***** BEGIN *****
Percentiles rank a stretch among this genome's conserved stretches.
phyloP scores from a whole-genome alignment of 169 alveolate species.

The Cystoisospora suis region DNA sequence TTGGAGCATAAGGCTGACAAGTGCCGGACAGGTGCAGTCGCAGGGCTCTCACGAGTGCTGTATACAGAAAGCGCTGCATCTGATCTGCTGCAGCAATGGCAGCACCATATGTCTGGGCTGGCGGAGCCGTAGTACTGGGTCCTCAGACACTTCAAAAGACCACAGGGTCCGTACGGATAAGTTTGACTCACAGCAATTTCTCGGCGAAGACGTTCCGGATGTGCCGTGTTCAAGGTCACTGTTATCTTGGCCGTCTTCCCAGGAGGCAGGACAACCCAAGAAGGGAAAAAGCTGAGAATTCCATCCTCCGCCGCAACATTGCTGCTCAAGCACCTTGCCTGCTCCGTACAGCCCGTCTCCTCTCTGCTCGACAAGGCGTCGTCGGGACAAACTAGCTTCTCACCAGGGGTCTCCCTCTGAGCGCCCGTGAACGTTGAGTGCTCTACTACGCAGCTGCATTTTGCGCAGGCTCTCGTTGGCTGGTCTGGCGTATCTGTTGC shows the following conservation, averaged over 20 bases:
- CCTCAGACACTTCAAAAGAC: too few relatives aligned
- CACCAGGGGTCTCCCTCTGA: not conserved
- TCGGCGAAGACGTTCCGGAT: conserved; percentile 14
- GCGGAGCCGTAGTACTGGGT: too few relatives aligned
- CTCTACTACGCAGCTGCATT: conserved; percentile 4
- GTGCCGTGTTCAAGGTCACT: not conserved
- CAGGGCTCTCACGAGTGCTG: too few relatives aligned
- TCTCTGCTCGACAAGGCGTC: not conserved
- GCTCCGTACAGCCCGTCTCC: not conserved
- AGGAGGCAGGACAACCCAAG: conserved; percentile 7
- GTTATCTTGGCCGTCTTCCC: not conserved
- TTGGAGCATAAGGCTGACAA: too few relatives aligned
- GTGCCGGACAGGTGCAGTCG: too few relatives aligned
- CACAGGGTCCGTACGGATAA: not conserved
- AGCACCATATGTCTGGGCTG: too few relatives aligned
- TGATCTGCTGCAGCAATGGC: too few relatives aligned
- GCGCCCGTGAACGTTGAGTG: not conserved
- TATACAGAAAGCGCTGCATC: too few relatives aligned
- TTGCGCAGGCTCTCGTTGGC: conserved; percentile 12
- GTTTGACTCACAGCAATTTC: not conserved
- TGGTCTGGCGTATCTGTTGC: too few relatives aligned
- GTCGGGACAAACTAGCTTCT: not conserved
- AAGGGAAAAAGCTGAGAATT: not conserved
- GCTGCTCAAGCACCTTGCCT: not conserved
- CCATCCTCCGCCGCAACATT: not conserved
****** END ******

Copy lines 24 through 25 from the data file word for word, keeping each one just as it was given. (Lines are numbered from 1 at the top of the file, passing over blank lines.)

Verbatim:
- TGGTCTGGCGTATCTGTTGC: too few relatives aligned
- GTCGGGACAAACTAGCTTCT: not conserved